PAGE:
Communities urged to mark centenary of the Battle of the Somme
Communities across the country are being encouraged to hold vigils to mark the centenary of the First World War's Battle of the Somme.
As the 100th anniversary of the Somme approaches, the Government and the Royal British Legion are inviting villages, towns and cities to organise their own remembrance events alongside national and international commemorations .
It is hoped people will hold vigils at sundown on June 30 or on July 1, gathering at meaningful places or in their own homes, lighting candles, reading poems or listening to music and sharing photographs of relatives who fought in the battle.
Beginning on July 1 1916 and intended to achieve a decisive victory for the British and French, the Somme became a bloody stalemate on battlegrounds that turned into a muddy quagmire after torrential rains in October of that year.
It was a battle that claimed almost 20,000 British lives on the first day alone. There were more than a million casualties on both sides by the time it ended after 141 days on November 18 1916.
The Battle of the Somme has "come to symbolise the tragic scale and futility of modern industrialised warfare", the Right Reverend Nigel McCulloch, head of remembrance at the Royal British Legion said.
Losses were felt by almost every community in the UK and Commonwealth, he said, adding: "Their collective sacrifice is as relevant today as ever but in this centenary year we pay special tribute to their service."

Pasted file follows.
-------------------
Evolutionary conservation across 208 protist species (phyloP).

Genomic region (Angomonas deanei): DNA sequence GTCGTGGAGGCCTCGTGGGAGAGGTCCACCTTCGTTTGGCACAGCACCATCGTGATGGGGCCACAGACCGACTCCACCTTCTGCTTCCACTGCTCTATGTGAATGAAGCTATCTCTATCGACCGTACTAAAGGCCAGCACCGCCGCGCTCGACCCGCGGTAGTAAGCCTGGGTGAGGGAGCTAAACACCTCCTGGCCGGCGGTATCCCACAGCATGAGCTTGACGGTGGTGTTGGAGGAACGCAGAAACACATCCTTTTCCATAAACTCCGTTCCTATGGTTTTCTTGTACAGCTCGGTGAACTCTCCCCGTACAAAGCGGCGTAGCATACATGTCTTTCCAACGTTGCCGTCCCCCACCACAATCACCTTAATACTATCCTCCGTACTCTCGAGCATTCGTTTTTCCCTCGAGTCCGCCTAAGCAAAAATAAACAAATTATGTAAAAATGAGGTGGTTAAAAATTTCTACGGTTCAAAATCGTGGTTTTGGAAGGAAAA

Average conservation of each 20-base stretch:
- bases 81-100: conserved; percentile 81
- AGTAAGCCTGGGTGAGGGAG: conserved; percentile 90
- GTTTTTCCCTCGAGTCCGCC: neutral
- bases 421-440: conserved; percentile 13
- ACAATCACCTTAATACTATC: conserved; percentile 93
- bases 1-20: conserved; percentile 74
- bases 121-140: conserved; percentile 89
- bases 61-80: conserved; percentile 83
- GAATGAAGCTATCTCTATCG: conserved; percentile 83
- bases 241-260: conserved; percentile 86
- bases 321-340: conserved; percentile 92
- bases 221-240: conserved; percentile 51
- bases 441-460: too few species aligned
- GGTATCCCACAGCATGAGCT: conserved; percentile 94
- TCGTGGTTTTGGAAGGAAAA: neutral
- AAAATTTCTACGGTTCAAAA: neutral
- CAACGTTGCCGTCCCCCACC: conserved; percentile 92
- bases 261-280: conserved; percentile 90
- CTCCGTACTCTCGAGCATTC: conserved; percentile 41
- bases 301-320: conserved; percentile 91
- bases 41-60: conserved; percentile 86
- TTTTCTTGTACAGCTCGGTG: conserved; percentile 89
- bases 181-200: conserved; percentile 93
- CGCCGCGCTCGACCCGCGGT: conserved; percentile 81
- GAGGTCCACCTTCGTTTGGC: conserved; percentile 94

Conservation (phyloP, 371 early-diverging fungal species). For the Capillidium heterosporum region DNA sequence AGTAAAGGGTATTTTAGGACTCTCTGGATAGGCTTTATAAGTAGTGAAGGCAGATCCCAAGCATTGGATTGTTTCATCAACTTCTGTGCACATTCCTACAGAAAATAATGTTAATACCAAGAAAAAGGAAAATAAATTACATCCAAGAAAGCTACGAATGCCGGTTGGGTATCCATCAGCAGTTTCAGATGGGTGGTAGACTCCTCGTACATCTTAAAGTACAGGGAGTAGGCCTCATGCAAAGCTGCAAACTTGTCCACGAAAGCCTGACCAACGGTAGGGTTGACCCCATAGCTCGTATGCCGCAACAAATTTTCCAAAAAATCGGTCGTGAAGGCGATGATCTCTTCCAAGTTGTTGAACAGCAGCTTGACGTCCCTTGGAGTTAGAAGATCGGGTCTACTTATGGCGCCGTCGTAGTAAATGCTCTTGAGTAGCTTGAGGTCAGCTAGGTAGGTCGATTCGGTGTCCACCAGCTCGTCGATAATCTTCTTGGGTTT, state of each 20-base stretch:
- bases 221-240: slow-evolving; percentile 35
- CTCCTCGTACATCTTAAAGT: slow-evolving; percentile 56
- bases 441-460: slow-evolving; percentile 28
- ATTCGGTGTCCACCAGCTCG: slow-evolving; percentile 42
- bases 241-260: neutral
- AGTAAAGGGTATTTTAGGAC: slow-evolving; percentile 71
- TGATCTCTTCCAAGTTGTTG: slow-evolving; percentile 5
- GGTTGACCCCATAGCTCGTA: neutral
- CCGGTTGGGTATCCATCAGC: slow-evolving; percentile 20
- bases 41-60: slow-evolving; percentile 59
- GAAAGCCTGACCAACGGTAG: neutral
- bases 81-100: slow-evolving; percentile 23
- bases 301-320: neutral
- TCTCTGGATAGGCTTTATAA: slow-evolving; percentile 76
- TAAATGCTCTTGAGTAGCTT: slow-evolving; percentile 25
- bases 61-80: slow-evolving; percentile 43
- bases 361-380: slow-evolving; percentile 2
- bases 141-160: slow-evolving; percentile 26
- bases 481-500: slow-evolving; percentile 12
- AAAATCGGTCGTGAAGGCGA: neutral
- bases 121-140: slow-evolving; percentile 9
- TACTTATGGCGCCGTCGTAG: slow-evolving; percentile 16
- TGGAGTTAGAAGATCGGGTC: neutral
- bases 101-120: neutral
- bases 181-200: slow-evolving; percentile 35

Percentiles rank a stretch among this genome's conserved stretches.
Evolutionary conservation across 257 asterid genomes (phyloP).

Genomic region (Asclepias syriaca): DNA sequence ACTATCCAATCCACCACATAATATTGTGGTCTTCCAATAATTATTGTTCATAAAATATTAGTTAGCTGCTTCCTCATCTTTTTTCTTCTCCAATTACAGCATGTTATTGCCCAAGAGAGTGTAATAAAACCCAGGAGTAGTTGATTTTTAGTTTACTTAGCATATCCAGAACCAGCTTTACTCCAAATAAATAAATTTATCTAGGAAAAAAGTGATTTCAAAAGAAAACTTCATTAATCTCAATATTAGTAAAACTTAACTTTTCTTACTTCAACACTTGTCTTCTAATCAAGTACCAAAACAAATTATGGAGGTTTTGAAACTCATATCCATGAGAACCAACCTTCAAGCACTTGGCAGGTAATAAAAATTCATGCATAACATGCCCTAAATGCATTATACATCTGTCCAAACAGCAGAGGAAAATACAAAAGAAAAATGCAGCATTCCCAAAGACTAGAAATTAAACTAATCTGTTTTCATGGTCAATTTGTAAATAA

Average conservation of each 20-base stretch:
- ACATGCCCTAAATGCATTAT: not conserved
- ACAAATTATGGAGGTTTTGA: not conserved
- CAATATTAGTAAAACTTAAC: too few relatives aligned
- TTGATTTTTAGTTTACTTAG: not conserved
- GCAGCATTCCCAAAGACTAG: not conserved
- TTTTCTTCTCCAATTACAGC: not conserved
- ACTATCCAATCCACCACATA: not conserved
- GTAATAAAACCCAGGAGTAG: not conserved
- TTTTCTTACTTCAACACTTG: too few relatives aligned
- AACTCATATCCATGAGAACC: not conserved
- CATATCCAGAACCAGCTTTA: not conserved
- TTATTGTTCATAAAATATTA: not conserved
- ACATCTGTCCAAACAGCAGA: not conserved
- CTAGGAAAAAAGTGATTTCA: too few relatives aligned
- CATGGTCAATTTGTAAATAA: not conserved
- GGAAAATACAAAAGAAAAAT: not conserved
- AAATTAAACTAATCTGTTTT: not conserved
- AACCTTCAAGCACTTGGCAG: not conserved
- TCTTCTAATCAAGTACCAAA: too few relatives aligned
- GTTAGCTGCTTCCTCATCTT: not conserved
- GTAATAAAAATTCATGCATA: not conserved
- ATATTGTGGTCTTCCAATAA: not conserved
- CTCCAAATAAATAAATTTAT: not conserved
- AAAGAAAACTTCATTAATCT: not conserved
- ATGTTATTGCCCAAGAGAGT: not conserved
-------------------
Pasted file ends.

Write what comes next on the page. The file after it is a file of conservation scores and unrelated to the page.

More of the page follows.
The vigils are intended mirror the apprehension of those in the conflict 100 years ago as they waited in the trenches for "zero hour" at 7.30am when they went "over the top".
To help communities host remembrance events, the Royal British Legion has launched a toolkit, with ideas for organising local vigils, a concise history of the Somme, a souvenir "1916" newspaper and boxes of poppy petals for scattering at events.
The Government has also created an online guide, with information on local vigils and events and ideas for commemorations to mark the Somme.
Culture Secretary John Whittingdale said: "The Battle of the Somme left a deep mark on millions of families 100 years ago.
"I encourage communities across the country to come together to pay tribute to those who lost so much at the Somme and at home
"It is important that we never forget what happened on the battlefields and honour their memory and bravery for generations to come."
There are a series of formal events around the centenary of the start of the battle, including a national commemoration in Manchester and vigils at Westminster Abbey in London, Edinburgh, Cardiff and County Down, Northern Ireland.
There will also be an international commemorative event on July 1 at Thiepval, in northern France, where the memorial stands to more than 72,000 men who died in the Somme and have no known grave.
:: For more information about hosting remembrance events, people can visit www.britishlegion.org.uk/somme100 or http://www.rememberingsomme.culture.gov.uk/